Confirmed a new City Light Superintendent: In February, the Council unanimously confirmed Jorge Carrasco as the new superintendent of City Light. This decision set a new and promising course for public power in Seattle. During confirmation, I was pleased to hear that Mr. Carrasco was committed to protecting our utility's long-standing tradition of offering rate assistance to seniors and low-income families while continuing our responsible stewardship of the environment.
Approved Master Plan for Magnuson Park: In June, the Council moved forward with a plan to develop 13 sports fields at Magnuson Park. I advocated for this more scaled back approach due to concerns voiced by environmental organizations and neighbors in the community. Compared with the original proposal by the Mayor, there will be fewer lit fields, greater environmental protections and more citizen involvement during the development phase of the project.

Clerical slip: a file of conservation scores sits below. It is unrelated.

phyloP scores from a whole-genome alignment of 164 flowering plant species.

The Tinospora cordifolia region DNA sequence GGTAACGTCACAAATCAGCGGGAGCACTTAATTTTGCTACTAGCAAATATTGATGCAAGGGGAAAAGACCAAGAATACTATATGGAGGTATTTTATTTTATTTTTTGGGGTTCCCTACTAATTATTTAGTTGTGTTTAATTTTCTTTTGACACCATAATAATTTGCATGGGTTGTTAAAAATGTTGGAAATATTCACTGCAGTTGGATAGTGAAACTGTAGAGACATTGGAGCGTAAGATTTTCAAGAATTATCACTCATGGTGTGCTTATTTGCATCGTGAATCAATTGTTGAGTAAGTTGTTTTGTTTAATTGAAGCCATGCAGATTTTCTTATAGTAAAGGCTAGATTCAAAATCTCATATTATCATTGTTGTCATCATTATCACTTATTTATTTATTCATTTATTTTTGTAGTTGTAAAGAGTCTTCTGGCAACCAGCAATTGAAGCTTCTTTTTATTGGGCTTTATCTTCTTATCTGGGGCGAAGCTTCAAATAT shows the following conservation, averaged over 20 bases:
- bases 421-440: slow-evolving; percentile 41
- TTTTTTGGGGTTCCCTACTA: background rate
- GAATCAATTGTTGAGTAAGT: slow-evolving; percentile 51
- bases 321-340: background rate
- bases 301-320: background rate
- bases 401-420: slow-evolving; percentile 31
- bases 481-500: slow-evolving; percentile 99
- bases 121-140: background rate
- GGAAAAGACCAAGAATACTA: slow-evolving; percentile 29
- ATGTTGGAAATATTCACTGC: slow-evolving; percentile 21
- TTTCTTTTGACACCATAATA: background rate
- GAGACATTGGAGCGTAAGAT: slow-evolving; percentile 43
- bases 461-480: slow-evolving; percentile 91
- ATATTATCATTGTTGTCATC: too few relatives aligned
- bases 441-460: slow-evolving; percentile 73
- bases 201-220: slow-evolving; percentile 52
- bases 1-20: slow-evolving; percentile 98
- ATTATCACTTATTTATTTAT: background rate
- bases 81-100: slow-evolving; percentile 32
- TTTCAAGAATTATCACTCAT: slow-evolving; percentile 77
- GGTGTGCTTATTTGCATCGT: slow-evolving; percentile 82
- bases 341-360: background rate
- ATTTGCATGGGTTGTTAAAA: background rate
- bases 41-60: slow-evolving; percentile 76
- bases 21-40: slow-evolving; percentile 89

Developed the Families and Education Levy: The Council spent months crafting the final details of a levy package put before the voters in September. The levy focused on early learning, student health, out-of-school time activities, family involvement and programs for at-risk middle and high school students. One of my priorities was to ensure that the health clinics were adequately funded. The voters overwhelmingly approved the 7 year/$116 million levy.
Moving the Monorail Forward: The Council devoted many months of work on design elements and the final route of the Monorail. We approved an agreement with the Seattle Monorail Authority to allow the Monorail to be built on city streets contingent upon an independent financial review which is being conducted now. The Council will receive the financial review report early next year.
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A look ahead to 2005